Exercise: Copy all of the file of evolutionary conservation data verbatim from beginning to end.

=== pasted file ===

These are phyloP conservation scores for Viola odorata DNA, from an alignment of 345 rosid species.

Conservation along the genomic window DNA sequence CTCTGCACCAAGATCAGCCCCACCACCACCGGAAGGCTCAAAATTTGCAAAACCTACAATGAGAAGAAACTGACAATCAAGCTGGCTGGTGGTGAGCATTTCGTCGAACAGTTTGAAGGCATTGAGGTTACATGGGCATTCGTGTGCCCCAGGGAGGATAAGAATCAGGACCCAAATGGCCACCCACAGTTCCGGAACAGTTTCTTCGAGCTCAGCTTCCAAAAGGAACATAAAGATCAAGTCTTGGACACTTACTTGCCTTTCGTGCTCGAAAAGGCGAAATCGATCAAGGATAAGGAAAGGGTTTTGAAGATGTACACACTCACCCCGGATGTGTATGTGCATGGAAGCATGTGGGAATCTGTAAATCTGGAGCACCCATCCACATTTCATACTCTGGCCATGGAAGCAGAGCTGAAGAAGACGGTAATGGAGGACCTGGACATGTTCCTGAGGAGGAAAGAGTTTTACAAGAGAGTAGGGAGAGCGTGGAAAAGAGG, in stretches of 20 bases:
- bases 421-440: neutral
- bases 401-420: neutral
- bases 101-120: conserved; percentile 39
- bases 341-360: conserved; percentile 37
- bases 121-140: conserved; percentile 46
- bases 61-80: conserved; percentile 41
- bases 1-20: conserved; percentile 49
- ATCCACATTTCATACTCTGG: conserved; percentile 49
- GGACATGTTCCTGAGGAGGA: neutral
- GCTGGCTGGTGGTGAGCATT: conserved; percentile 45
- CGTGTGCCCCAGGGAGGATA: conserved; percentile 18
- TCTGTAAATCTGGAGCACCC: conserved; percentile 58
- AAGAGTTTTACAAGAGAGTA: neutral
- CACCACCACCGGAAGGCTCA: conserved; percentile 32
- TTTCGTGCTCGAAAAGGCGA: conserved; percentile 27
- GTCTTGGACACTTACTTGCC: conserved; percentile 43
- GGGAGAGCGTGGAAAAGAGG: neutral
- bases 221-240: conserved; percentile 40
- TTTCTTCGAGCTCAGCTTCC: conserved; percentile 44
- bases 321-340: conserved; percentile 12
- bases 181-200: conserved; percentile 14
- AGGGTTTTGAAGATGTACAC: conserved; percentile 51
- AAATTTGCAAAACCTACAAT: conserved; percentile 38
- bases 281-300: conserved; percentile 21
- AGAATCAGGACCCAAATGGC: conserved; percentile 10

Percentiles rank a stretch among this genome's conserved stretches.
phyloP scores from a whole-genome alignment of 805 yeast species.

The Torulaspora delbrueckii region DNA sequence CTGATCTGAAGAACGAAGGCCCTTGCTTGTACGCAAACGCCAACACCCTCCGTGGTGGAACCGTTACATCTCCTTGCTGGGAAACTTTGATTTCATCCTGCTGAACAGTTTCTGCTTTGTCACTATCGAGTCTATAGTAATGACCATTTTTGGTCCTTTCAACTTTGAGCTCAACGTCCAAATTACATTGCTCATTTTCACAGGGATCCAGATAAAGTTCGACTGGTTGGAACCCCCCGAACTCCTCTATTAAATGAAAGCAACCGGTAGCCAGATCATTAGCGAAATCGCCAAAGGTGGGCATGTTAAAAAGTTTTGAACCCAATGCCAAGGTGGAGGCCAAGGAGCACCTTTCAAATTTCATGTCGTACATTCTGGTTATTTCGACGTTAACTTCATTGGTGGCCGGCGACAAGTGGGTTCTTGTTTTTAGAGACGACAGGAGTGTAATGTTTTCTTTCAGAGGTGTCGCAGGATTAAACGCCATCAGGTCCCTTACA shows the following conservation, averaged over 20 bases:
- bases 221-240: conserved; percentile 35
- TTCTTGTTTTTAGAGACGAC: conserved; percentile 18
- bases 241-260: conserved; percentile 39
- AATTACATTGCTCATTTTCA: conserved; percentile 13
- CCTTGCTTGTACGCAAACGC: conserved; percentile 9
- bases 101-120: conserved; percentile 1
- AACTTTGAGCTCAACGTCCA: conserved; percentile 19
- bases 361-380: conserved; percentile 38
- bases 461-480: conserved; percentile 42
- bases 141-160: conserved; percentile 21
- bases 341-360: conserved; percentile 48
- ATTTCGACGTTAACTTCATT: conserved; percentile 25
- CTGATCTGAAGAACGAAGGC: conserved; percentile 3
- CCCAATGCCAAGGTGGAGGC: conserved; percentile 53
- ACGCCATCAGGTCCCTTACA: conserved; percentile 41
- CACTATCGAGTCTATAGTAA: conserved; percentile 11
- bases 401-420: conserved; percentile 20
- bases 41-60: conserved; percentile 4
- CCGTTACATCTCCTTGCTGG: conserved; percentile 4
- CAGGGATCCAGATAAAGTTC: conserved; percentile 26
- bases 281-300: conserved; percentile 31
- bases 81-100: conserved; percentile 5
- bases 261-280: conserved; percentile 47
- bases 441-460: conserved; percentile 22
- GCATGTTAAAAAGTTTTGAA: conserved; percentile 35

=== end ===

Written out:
These are phyloP conservation scores for Viola odorata DNA, from an alignment of 345 rosid species.

Conservation along the genomic window DNA sequence CTCTGCACCAAGATCAGCCCCACCACCACCGGAAGGCTCAAAATTTGCAAAACCTACAATGAGAAGAAACTGACAATCAAGCTGGCTGGTGGTGAGCATTTCGTCGAACAGTTTGAAGGCATTGAGGTTACATGGGCATTCGTGTGCCCCAGGGAGGATAAGAATCAGGACCCAAATGGCCACCCACAGTTCCGGAACAGTTTCTTCGAGCTCAGCTTCCAAAAGGAACATAAAGATCAAGTCTTGGACACTTACTTGCCTTTCGTGCTCGAAAAGGCGAAATCGATCAAGGATAAGGAAAGGGTTTTGAAGATGTACACACTCACCCCGGATGTGTATGTGCATGGAAGCATGTGGGAATCTGTAAATCTGGAGCACCCATCCACATTTCATACTCTGGCCATGGAAGCAGAGCTGAAGAAGACGGTAATGGAGGACCTGGACATGTTCCTGAGGAGGAAAGAGTTTTACAAGAGAGTAGGGAGAGCGTGGAAAAGAGG, in stretches of 20 bases:
- bases 421-440: neutral
- bases 401-420: neutral
- bases 101-120: conserved; percentile 39
- bases 341-360: conserved; percentile 37
- bases 121-140: conserved; percentile 46
- bases 61-80: conserved; percentile 41
- bases 1-20: conserved; percentile 49
- ATCCACATTTCATACTCTGG: conserved; percentile 49
- GGACATGTTCCTGAGGAGGA: neutral
- GCTGGCTGGTGGTGAGCATT: conserved; percentile 45
- CGTGTGCCCCAGGGAGGATA: conserved; percentile 18
- TCTGTAAATCTGGAGCACCC: conserved; percentile 58
- AAGAGTTTTACAAGAGAGTA: neutral
- CACCACCACCGGAAGGCTCA: conserved; percentile 32
- TTTCGTGCTCGAAAAGGCGA: conserved; percentile 27
- GTCTTGGACACTTACTTGCC: conserved; percentile 43
- GGGAGAGCGTGGAAAAGAGG: neutral
- bases 221-240: conserved; percentile 40
- TTTCTTCGAGCTCAGCTTCC: conserved; percentile 44
- bases 321-340: conserved; percentile 12
- bases 181-200: conserved; percentile 14
- AGGGTTTTGAAGATGTACAC: conserved; percentile 51
- AAATTTGCAAAACCTACAAT: conserved; percentile 38
- bases 281-300: conserved; percentile 21
- AGAATCAGGACCCAAATGGC: conserved; percentile 10

Percentiles rank a stretch among this genome's conserved stretches.
phyloP scores from a whole-genome alignment of 805 yeast species.

The Torulaspora delbrueckii region DNA sequence CTGATCTGAAGAACGAAGGCCCTTGCTTGTACGCAAACGCCAACACCCTCCGTGGTGGAACCGTTACATCTCCTTGCTGGGAAACTTTGATTTCATCCTGCTGAACAGTTTCTGCTTTGTCACTATCGAGTCTATAGTAATGACCATTTTTGGTCCTTTCAACTTTGAGCTCAACGTCCAAATTACATTGCTCATTTTCACAGGGATCCAGATAAAGTTCGACTGGTTGGAACCCCCCGAACTCCTCTATTAAATGAAAGCAACCGGTAGCCAGATCATTAGCGAAATCGCCAAAGGTGGGCATGTTAAAAAGTTTTGAACCCAATGCCAAGGTGGAGGCCAAGGAGCACCTTTCAAATTTCATGTCGTACATTCTGGTTATTTCGACGTTAACTTCATTGGTGGCCGGCGACAAGTGGGTTCTTGTTTTTAGAGACGACAGGAGTGTAATGTTTTCTTTCAGAGGTGTCGCAGGATTAAACGCCATCAGGTCCCTTACA shows the following conservation, averaged over 20 bases:
- bases 221-240: conserved; percentile 35
- TTCTTGTTTTTAGAGACGAC: conserved; percentile 18
- bases 241-260: conserved; percentile 39
- AATTACATTGCTCATTTTCA: conserved; percentile 13
- CCTTGCTTGTACGCAAACGC: conserved; percentile 9
- bases 101-120: conserved; percentile 1
- AACTTTGAGCTCAACGTCCA: conserved; percentile 19
- bases 361-380: conserved; percentile 38
- bases 461-480: conserved; percentile 42
- bases 141-160: conserved; percentile 21
- bases 341-360: conserved; percentile 48
- ATTTCGACGTTAACTTCATT: conserved; percentile 25
- CTGATCTGAAGAACGAAGGC: conserved; percentile 3
- CCCAATGCCAAGGTGGAGGC: conserved; percentile 53
- ACGCCATCAGGTCCCTTACA: conserved; percentile 41
- CACTATCGAGTCTATAGTAA: conserved; percentile 11
- bases 401-420: conserved; percentile 20
- bases 41-60: conserved; percentile 4
- CCGTTACATCTCCTTGCTGG: conserved; percentile 4
- CAGGGATCCAGATAAAGTTC: conserved; percentile 26
- bases 281-300: conserved; percentile 31
- bases 81-100: conserved; percentile 5
- bases 261-280: conserved; percentile 47
- bases 441-460: conserved; percentile 22
- GCATGTTAAAAAGTTTTGAA: conserved; percentile 35